Read the full article here >

If you want something done, give it to a busy person.

If you took out all the coffee runs, water cooler conversations and quick ‘personal admin’ tasks, how productive would you actually be?

A study by Ernst & Young has found women working part-time are the most productive in the workforce. Or rather, they waste the least amount of time at work of all workers, just 11.1 per cent compared to 14.5 per cent for the rest of the workforce. (Interestingly, they also wasted less time than their male part-time counterparts, who wasted 14.2 percent of their working time.)

Read the full article here >

Don’t tell me there’s no such thing as the gender pay gap.

Sarah SilvermanSarah Silverman doesn’t find the gender pay gap funny. After doing a comedic set in the same show for the same amount of time as a fellow male comedian, he was paid six times more than her for the same job.

“I’m all for women having to work harder to prove themselves at this juncture, if that’s how it is in the world,” she says, “But if you work a job, and a man is working that same job, you should be getting paid the same.”

“It’s [women’s rights topics], that gets the most violent hate-tweets back… [It’s] so odd. [It’s] just bizarre. It creates such a rage in certain people, and of course that comes from fear.”

As highlighted in the article from Pedestrian TV, Australia’s current gender wage gap is at a 20-year high of 18.6%. Very disappointing Australia.

The motherhood penalty.

While some women certainly opt for more ‘family-family’ roles and hours, this social norm impacts those women who want to be the breadwinner and are committed to their career. Such a balenced, well-written article.

Both women and men still expect women to take on the lion’s share of care-giving when children are small, and to take on family-friendly work through the school years. Having fewer women in senior management reinforces the stereotype. Even when couples intend to share parenting, reality bites. Recovering from birth and breastfeeding keeps many women at home longer. There’s even less incentive to rush back to work if the male partner earns more money.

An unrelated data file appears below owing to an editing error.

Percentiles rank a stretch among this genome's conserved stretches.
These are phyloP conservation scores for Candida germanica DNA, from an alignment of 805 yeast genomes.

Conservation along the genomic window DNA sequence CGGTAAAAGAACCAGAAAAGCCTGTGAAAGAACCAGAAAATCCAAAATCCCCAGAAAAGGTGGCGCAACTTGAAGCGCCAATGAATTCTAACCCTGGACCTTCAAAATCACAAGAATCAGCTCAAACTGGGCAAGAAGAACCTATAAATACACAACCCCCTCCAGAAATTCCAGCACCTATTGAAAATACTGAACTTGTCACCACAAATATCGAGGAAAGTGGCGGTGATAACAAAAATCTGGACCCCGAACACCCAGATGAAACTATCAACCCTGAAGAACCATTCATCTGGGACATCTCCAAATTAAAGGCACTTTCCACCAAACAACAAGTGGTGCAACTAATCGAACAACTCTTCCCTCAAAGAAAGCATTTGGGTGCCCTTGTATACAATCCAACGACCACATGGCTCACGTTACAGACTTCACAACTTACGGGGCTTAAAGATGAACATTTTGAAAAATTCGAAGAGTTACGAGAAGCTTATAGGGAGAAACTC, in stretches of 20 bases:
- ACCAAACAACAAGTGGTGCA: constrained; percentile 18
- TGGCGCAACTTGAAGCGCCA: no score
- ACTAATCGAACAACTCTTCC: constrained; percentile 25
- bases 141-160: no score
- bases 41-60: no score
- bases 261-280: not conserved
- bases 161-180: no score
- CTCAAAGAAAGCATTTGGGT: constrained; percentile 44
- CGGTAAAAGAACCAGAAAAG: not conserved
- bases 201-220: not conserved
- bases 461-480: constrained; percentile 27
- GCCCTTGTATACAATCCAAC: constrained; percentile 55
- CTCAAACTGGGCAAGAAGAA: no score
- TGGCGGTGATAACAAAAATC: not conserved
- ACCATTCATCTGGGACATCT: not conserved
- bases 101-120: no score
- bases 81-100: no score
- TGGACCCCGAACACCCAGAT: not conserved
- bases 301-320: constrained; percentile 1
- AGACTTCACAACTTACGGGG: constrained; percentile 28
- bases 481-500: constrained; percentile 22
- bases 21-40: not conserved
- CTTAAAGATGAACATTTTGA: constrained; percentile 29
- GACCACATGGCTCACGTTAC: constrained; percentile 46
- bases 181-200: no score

Changes in the corporate landscape have had little impact. Experts say there is an insidious bias against working mothers. “I hear lots of stories of people going on maternity leave and coming back to different roles that are less senior or with less scope.”

“We have a long tradition through the industrial relations system in Australia of protecting the male-breadwinner model,” she says. “That’s breaking down with the need for both parents to work, but we still haven’t fully come to terms with the fact that mothers are working, and how we should to respond to that.”

“…younger women to establish their careers first and have their babies second. “But the truth is, neither sequence is optimal and both involve trade-offs that men do not have to make.”

A senior manager at Origin Energy, with two young children says she has slipped behind her male peers even though she took less than 12 months’ leave and returned to work four days a week. “Motherhood is not a stamp that you’re stuck with,” she says. “The penalty comes when you choose not to go foot to foot with the hours and the travel and the commitment.”

Men who want time out to co-parent are met with raised eyebrows. “The situation traps men as much as it traps women,” says Feenstra. “Many more women in senior management roles would normalise the look of the workforce, which would then make it easier to have the conversation at home.”

“Companies assume that when a woman comes back to work, her commitment is to her family,” O’Reilly says. “But women say, ‘If I am going to come to work and leave my son at home then I want to do something meaningful and that will advance my career.’ It’s a really easy fix. You have to have communications both ways.”

“No one has the perfect solution,” says Marian Baird. “But if men take the same sort of family leave as women, we will see a change. We have to make men as ‘unreliable’ as women.”

Read the full article here >